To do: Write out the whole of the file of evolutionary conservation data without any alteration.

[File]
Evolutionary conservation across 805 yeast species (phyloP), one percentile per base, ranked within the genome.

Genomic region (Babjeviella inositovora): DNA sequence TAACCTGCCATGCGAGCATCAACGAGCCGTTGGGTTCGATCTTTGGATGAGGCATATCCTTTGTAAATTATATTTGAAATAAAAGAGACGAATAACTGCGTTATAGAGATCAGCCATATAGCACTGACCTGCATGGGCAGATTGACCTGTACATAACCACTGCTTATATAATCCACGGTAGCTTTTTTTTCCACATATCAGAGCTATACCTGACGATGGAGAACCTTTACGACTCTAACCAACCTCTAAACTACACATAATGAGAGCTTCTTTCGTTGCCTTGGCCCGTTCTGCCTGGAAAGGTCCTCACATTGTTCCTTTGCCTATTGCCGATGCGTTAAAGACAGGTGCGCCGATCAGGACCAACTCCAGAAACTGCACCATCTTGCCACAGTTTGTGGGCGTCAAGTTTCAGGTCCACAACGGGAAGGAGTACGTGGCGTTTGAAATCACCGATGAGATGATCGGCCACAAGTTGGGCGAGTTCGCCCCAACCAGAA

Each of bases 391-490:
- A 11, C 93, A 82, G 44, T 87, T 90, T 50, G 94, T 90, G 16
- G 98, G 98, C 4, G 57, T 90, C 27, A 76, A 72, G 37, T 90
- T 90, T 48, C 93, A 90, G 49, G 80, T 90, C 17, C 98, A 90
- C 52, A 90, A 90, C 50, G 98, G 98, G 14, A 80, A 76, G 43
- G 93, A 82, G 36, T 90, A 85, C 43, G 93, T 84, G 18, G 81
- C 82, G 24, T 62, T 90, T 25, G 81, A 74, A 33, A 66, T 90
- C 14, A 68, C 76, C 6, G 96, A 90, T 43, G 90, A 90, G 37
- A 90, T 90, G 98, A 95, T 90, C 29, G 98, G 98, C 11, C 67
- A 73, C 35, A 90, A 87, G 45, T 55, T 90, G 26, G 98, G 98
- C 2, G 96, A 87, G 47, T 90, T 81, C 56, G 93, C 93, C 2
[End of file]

Evolutionary conservation across 805 yeast species (phyloP), one percentile per base, ranked within the genome.

Genomic region (Babjeviella inositovora): DNA sequence TAACCTGCCATGCGAGCATCAACGAGCCGTTGGGTTCGATCTTTGGATGAGGCATATCCTTTGTAAATTATATTTGAAATAAAAGAGACGAATAACTGCGTTATAGAGATCAGCCATATAGCACTGACCTGCATGGGCAGATTGACCTGTACATAACCACTGCTTATATAATCCACGGTAGCTTTTTTTTCCACATATCAGAGCTATACCTGACGATGGAGAACCTTTACGACTCTAACCAACCTCTAAACTACACATAATGAGAGCTTCTTTCGTTGCCTTGGCCCGTTCTGCCTGGAAAGGTCCTCACATTGTTCCTTTGCCTATTGCCGATGCGTTAAAGACAGGTGCGCCGATCAGGACCAACTCCAGAAACTGCACCATCTTGCCACAGTTTGTGGGCGTCAAGTTTCAGGTCCACAACGGGAAGGAGTACGTGGCGTTTGAAATCACCGATGAGATGATCGGCCACAAGTTGGGCGAGTTCGCCCCAACCAGAA

Each of bases 391-490:
- A 11, C 93, A 82, G 44, T 87, T 90, T 50, G 94, T 90, G 16
- G 98, G 98, C 4, G 57, T 90, C 27, A 76, A 72, G 37, T 90
- T 90, T 48, C 93, A 90, G 49, G 80, T 90, C 17, C 98, A 90
- C 52, A 90, A 90, C 50, G 98, G 98, G 14, A 80, A 76, G 43
- G 93, A 82, G 36, T 90, A 85, C 43, G 93, T 84, G 18, G 81
- C 82, G 24, T 62, T 90, T 25, G 81, A 74, A 33, A 66, T 90
- C 14, A 68, C 76, C 6, G 96, A 90, T 43, G 90, A 90, G 37
- A 90, T 90, G 98, A 95, T 90, C 29, G 98, G 98, C 11, C 67
- A 73, C 35, A 90, A 87, G 45, T 55, T 90, G 26, G 98, G 98
- C 2, G 96, A 87, G 47, T 90, T 81, C 56, G 93, C 93, C 2